6 Flowers That Look Like Snowballs

Flowers That Look Like Snowballs? Yes, they exist in the real world! Let’s learn more about them in detail below!

Want some quirky specimens to create a serene backdrop in your landscape? Check out these flowers that look like snowballs; you will not disappoint. They can go well with various garden styles.

Flowers That Look Like Snowballs

1. Chinese Snowball Viburnum

Flowers That Look Like Snowballs 1

Botanical Name – Viburnum macrocephalum

The globular inflorescence of viburnum macrocephalum looks identical to snowballs. Each inflorescence features many tiny star-shaped, white flowers in spring. However, in some regions, the blooms appear in fall, too.

2. Ninebark

Flowers That Look Like Snowballs 2

Botanical Name – Physocarpus opulifolius

Ninebark is a deciduous shrub with hemispherical clusters (corymbs) of white flowers. These 2.5-5 cm wide corymbs attract bees, butterflies, songbirds, and other pollinators to the garden in summer.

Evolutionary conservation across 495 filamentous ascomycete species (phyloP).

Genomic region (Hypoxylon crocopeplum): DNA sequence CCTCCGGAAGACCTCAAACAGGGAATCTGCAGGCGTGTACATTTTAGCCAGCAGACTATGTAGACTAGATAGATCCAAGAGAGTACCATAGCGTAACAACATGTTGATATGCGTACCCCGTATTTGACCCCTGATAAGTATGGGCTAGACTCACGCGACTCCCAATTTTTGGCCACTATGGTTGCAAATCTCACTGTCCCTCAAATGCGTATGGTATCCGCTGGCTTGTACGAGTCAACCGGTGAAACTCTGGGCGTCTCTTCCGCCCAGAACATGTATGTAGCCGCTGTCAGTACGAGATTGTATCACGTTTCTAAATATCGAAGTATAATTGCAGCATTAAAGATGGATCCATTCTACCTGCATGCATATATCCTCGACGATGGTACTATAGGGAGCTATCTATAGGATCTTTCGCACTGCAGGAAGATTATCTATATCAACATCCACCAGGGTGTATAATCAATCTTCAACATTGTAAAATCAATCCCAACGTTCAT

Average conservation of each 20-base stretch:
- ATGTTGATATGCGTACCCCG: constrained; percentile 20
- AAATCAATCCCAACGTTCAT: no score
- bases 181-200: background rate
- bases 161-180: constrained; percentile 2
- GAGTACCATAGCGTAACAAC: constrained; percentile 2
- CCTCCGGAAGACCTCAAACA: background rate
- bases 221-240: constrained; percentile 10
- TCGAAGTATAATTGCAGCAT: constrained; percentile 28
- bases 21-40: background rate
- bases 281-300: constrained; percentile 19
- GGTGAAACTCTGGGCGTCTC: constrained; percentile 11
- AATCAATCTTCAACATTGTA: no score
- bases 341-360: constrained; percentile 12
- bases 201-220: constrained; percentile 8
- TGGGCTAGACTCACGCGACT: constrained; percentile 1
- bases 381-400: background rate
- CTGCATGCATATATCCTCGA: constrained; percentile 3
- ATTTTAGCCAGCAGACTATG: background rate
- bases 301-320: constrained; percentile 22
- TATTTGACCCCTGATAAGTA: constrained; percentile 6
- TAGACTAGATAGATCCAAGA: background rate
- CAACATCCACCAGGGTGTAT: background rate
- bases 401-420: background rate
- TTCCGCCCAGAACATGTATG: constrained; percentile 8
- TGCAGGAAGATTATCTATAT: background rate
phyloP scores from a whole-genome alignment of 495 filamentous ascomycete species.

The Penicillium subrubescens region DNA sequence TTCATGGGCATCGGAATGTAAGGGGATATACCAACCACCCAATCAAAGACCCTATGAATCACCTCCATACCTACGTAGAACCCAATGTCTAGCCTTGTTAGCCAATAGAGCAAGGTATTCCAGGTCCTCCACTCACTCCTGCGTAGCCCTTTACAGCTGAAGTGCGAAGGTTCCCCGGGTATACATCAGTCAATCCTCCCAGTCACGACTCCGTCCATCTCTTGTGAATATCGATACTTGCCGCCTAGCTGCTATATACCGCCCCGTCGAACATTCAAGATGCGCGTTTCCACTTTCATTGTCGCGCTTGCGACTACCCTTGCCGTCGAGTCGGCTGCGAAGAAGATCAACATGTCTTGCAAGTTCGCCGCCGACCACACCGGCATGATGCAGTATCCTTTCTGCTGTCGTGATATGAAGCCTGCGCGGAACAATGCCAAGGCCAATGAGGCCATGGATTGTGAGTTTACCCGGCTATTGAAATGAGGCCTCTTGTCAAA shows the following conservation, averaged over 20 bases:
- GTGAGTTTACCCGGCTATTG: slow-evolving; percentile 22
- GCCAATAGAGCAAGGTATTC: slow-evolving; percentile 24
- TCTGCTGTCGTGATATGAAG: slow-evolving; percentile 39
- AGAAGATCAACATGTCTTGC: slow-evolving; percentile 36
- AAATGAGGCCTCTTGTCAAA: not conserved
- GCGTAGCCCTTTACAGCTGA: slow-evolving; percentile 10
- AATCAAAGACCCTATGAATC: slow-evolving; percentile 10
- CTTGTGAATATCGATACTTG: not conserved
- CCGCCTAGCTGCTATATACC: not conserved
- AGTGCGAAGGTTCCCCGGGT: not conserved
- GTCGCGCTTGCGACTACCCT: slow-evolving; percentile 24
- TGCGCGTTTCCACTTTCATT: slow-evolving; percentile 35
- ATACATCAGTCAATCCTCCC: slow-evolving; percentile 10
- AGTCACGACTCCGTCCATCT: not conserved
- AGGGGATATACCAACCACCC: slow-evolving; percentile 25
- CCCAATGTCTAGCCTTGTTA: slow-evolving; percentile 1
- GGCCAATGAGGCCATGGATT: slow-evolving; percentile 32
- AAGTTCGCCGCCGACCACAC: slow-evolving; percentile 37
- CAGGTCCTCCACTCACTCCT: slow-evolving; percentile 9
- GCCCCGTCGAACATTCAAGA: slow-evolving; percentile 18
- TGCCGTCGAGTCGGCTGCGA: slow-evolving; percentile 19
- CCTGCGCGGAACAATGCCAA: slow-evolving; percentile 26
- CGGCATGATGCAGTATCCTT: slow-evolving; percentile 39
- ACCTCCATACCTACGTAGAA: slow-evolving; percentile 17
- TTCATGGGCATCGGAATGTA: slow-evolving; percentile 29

3. European Cranberry Bush

Flowers That Look Like Snowballs 3

Botanical Name – Viburnum opulus ‘Roseum’

Native to Europe, the European cranberrybush is prized among florists for its white, snowball-shaped spring inflorescence. It’s each spherical flower cluster can become 6.5-7.5 cm in diameter with the right care.

4. Annabelle Hydrangea

Flowers That Look Like Snowballs 4

Botanical Name – Hydrangea arborescens ‘Annabelle’

Annabelle hydrangea produces large, round flower heads reminiscent of snowballs. Its blooms start as green and become white at maturity. They can last for up to 6-8 weeks in ideal conditions.

5. White Giant Ornamental Onion

White Giant Ornamental Onion

Botanical Name – Allium stipitatum ‘White Giant’

This allium variety boasts globes of starry white flowers that may remind you of snowballs. Its tiny blooms have white petals and emerald green centers. They are common in cut flower arrangements and ornamental gardens.

6. Snowball Bush

Snowball Bush

Botanical Name – Viburnum x carlcephalum

Snowball bush is a hybrid of V. carlesii and V. macrocephalum. It can grow up to 6-10 feet tall with snowball-like white flowers, hence the common name.

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